The Crazies (2010) – By Cary Conley

It is rare to find a movie remake that may actually be better than the original, but the new version of The Crazies is very good indeed.  First filmed by George Romero in 1973, the original film has become a bit of a cult classic and is very good itself.  The original version, filmed as a reaction to the Vietnam War as well as Romero’s long-standing fear of government interference, was an effective, paranoia-inducing thriller.  The newest version also succeeds in commenting upon government screw-ups and interference with the ordinary man while also conjuring eerie feelings of voyeurism and paranoia through the use of technology that Romero could only dream of in 1973, such as satellite photos and listening devices.

Timothy Olyphant plays Pierce County, Iowa, Sheriff David Dutton who is married to Radha Mitchell’s character, Dr. Judy Dutton, a small-town doctor.  The sheriff has a loyal deputy, Russell Clark.  The film opens with a community baseball game.  As the game is underway, the town drunk hops the outfield fence and walks toward the infield carrying a shotgun.  Sheriff Dutton confronts the man, whom everyone in this small town knows, but is forced to shoot and kill him when he is threatened by the shotgun.  Thus the strange events begin.

Events rapidly deteriorate as another well-known and harmless man mysteriously falls ill only to be turned into a raving lunatic with an urge to kill.  About this time, a corpse is found by some hunters in the local swamp, with a parachute still attached to it.  When this is reported, it triggers Deputy Clark’s memory of a strange tale he heard the week before about a crash in swamp.  He dismissed the story at first as a prank, but on second thought, the two-man police force decides to investigate this story.  All too late, they locate a submerged plane in the swamp and Sheriff Dutton starts suspecting there may be a government cover-up.  After all, when a plane goes down, it always makes the news; however, this plane went down right in their back yard and there was no mention of anything in the news reports.  He does some more investigating and decides that he needs more help than he has in the small town.  But by the time he reaches his wife, the military has swept in to quarantine the entire town.

In what is eerily similar to a Nazi concentration camp selection process, the entire population of the town is rounded up and separated into two groups:  those who aren’t sick and those who may be sick.  Dr. Dutton is taken away when it is discovered she is running a fever, triggering her husband and his deputy to sneak out of the containment area to try and help her escape.  Along the way, they pick up Dr. Dutton’s teenaged secretary and her boyfriend.  As the group tries to make their way out of the containment zone, they must face cold-hearted military personnel trained to kill without a thought, crazy, virus-plagued townspeople who want nothing more than to kill them, and, as the tension mounts, the realization that some of them may be sick and it’s just a matter of time before they turn on each other.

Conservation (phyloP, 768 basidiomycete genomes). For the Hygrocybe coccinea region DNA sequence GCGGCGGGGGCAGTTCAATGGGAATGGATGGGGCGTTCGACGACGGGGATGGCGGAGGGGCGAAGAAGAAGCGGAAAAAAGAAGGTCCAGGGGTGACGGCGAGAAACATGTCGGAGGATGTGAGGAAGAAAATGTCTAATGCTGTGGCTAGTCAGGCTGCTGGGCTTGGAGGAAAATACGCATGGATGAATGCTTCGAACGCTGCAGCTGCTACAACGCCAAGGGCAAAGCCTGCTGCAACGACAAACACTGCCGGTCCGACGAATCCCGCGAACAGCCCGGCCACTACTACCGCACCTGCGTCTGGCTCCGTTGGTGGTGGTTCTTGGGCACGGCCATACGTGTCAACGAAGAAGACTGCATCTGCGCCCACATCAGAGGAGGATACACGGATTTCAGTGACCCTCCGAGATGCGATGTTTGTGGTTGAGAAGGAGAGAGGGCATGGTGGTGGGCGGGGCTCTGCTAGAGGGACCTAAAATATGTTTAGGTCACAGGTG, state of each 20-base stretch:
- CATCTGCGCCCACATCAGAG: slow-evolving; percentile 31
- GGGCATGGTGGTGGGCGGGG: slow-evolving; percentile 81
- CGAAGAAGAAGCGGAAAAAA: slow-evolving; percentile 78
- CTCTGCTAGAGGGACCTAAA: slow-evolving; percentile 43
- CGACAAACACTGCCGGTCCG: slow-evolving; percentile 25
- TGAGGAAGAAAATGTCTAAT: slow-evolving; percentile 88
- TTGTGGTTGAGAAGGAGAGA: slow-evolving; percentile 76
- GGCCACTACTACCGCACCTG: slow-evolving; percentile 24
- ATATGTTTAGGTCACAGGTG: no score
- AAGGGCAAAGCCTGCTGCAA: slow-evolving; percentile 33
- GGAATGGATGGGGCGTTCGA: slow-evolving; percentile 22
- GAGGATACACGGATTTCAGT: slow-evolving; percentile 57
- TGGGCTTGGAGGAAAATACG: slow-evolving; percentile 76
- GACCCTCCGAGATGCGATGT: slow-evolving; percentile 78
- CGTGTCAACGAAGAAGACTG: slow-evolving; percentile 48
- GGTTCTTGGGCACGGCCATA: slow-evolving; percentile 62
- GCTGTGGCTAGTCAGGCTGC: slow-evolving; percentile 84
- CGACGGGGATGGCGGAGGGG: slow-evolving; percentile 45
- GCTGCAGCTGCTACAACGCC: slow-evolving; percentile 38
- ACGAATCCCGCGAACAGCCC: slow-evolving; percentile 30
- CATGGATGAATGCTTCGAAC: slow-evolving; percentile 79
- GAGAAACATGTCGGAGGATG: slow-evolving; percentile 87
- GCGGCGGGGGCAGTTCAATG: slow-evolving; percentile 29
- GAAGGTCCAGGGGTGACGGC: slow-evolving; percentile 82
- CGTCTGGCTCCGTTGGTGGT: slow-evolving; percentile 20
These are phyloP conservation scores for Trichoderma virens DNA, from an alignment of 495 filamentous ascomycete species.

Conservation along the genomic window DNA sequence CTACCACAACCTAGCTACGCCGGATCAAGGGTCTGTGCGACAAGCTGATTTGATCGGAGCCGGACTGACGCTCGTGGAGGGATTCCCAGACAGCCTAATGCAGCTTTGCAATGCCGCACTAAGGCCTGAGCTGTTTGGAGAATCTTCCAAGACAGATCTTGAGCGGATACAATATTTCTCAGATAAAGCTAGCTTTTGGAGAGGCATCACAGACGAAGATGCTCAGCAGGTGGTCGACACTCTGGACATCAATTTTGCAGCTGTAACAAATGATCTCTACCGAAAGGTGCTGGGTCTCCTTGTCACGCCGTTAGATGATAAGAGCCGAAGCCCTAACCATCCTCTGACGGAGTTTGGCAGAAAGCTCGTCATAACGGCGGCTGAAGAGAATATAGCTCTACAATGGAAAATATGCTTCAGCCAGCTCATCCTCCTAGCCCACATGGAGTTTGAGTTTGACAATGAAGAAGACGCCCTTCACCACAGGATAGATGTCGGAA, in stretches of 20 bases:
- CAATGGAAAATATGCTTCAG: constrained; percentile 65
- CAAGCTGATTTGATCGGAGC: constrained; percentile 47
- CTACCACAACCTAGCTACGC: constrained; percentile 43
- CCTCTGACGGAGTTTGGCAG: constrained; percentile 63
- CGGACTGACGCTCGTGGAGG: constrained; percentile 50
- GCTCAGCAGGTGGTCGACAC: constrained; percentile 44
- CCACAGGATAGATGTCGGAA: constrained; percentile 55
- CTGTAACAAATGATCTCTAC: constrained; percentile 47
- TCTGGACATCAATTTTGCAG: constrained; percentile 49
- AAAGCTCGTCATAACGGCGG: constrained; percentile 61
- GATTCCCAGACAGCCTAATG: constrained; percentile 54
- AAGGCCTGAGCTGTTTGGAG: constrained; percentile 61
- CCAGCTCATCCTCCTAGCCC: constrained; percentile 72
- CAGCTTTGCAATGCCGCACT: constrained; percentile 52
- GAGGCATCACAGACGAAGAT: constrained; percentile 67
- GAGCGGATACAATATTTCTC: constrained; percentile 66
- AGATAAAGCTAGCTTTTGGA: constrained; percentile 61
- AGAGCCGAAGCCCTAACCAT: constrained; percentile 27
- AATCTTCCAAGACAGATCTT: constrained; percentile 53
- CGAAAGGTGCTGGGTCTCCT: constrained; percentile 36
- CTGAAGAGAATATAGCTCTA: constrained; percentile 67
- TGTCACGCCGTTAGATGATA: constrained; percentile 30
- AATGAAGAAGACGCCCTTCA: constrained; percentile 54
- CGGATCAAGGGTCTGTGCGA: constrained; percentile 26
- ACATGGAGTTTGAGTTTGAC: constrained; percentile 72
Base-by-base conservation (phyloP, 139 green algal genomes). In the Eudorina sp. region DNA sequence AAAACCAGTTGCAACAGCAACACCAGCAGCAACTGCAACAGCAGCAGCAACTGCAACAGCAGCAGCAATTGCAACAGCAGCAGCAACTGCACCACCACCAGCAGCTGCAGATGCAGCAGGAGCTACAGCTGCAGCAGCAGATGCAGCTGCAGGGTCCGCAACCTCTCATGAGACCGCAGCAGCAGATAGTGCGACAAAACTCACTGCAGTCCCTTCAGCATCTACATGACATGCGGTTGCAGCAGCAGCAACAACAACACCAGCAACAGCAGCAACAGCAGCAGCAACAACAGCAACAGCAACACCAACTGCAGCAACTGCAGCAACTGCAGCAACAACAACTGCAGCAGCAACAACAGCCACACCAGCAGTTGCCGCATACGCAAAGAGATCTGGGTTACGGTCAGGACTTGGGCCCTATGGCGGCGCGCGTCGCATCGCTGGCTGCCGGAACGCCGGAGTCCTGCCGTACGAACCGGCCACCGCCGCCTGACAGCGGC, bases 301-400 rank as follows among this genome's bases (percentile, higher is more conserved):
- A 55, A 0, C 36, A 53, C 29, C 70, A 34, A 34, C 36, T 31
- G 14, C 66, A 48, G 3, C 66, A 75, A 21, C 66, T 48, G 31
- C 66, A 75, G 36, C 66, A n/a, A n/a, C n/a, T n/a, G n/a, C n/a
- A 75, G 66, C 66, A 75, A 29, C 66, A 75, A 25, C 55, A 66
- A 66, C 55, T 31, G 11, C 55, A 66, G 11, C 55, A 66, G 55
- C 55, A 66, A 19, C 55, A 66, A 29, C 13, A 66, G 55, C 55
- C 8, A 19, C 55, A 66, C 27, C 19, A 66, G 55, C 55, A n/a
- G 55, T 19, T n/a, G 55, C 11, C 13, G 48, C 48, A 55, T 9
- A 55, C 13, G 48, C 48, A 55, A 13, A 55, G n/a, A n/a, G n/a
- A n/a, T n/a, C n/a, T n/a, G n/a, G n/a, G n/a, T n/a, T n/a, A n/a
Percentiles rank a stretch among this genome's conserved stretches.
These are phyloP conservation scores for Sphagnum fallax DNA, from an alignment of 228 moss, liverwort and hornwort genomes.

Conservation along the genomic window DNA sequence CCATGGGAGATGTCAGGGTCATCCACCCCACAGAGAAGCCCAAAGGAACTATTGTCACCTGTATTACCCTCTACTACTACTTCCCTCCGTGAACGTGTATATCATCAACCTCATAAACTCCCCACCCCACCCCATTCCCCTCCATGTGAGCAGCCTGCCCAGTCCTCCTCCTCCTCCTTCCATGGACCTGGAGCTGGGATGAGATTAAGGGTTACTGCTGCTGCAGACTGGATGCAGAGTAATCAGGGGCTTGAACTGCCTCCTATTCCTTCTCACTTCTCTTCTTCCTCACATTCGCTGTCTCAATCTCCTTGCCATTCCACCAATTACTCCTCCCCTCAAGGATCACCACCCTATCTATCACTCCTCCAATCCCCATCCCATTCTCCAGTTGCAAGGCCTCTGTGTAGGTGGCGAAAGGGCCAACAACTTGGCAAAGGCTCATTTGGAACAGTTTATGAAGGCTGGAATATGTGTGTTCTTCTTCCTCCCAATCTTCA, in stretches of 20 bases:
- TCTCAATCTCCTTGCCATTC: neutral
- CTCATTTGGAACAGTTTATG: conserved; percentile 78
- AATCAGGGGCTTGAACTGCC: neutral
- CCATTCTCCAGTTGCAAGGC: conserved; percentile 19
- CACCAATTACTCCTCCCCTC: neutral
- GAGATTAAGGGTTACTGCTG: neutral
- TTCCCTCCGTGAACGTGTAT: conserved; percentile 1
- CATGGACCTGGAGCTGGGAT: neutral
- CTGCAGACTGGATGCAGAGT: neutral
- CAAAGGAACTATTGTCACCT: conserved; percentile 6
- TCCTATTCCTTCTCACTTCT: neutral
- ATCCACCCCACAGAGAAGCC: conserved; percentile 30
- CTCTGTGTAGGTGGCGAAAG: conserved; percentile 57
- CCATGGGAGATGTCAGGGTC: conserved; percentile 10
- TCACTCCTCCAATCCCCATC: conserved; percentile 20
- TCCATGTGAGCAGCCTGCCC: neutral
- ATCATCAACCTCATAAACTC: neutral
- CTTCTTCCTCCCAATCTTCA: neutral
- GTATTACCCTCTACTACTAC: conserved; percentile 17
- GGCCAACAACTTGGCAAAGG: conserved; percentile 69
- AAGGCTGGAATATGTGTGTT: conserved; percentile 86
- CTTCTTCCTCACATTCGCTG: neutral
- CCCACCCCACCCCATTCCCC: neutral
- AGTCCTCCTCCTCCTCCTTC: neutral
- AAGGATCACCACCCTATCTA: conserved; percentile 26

As mentioned above, the film does a terrific job of making the viewer feel like they are being watched.  We see satellites homing in on specific and minute targets, we hear the radio crackling with barely-understood instructions to soldiers who are on the prowl, and we see the “crazies” stealthily tracking down our heroes, ready to puncture their chests with pitchforks if they aren’t careful.  The interesting camera angles only add to the paranoid, voyeuristic atmosphere of the film.

There are plenty of scares here, with a great deal of tension and creepy set pieces.  The director did a good job of milking a scene for every drop of anxiety he could wring from the viewer.  There is no doubt that bad things are going to happen, but it’s the fact that the audience doesn’t know when or where the threat is coming from that is the source of the tension.  There is some blood, but this is not a particularly gory film.  And the tension mounts even more as the group of rebels continues to shrink as they are picked off either by the military or by the crazies.  As the group continues to shrink, they soon realize that one of their own might be sick.  As the suspicion continues to mount, so does the anxiety.

Who will survive this biological catastrophe gone awry?  Will anyone make it out alive?  The Crazies is a taut little film that delivers the goods on the fear scale.  It is effective without the continual use of extreme gore and it had me on the edge of my seat.  My one real complaint is that the small-town sheriff, who also happens to be awfully young, was able to connect the dots and figure out what was happening so quickly.  The character was able to make connections that only a government conspiracy-theorist would consider, and the sheriff did it with very little evidence.  He seemed too smart and experienced for being so young and living is such a small town.  But I suppose a little leniency with these plot conventions are needed so the viewer can be treated to the real meat of this movie, which is the cat-and-mouse chases between the soldiers, the crazies and the protagonists.

Overall, I thought this was a great film that may have succeeded in being better than the original.  There were several creepy and effective scenes as the crazies tracked different members of the group and plenty of action as the protagonists fought off both soldiers and crazies.  It was very enjoyable and I would definitely recommend seeing this film if you like your horror films high on the chill factor and low on the gore factor.